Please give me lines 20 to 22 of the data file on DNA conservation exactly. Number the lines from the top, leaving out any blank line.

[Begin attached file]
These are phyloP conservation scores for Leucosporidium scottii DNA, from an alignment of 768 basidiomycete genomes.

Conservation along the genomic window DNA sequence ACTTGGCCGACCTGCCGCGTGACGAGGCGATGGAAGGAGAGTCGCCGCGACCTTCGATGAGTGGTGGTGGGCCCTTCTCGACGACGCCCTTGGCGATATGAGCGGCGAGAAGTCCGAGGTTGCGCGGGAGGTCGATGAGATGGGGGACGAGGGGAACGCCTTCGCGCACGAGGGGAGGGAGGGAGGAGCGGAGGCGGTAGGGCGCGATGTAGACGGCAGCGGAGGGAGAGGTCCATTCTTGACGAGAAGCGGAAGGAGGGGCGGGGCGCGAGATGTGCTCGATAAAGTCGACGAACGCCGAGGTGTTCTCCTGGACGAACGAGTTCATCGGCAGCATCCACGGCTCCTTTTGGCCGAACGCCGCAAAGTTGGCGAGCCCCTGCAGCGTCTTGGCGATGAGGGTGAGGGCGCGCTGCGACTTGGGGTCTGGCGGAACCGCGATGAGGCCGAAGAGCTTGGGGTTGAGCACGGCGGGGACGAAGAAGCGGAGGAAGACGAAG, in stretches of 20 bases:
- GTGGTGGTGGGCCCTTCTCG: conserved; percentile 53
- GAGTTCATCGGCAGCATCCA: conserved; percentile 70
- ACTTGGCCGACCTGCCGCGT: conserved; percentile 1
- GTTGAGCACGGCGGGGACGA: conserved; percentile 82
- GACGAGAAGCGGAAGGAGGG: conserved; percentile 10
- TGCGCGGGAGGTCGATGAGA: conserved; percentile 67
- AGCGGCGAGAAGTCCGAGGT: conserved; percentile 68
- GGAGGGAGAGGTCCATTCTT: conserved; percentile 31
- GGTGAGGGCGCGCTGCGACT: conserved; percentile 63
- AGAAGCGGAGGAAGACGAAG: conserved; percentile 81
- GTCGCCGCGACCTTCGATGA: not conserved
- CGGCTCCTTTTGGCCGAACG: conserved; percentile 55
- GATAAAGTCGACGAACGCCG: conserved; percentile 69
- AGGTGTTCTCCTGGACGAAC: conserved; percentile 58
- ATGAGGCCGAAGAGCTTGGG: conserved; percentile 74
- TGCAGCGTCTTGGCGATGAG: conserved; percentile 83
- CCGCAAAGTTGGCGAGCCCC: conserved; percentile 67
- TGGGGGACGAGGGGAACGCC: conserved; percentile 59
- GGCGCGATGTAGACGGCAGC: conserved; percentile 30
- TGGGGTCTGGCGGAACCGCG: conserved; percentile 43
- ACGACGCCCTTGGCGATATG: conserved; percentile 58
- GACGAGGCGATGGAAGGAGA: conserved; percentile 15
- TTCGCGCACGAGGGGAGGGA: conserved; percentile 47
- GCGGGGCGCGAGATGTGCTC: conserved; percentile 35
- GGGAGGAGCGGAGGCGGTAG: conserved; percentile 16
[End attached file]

- TGGGGGACGAGGGGAACGCC: conserved; percentile 59
- GGCGCGATGTAGACGGCAGC: conserved; percentile 30
- TGGGGTCTGGCGGAACCGCG: conserved; percentile 43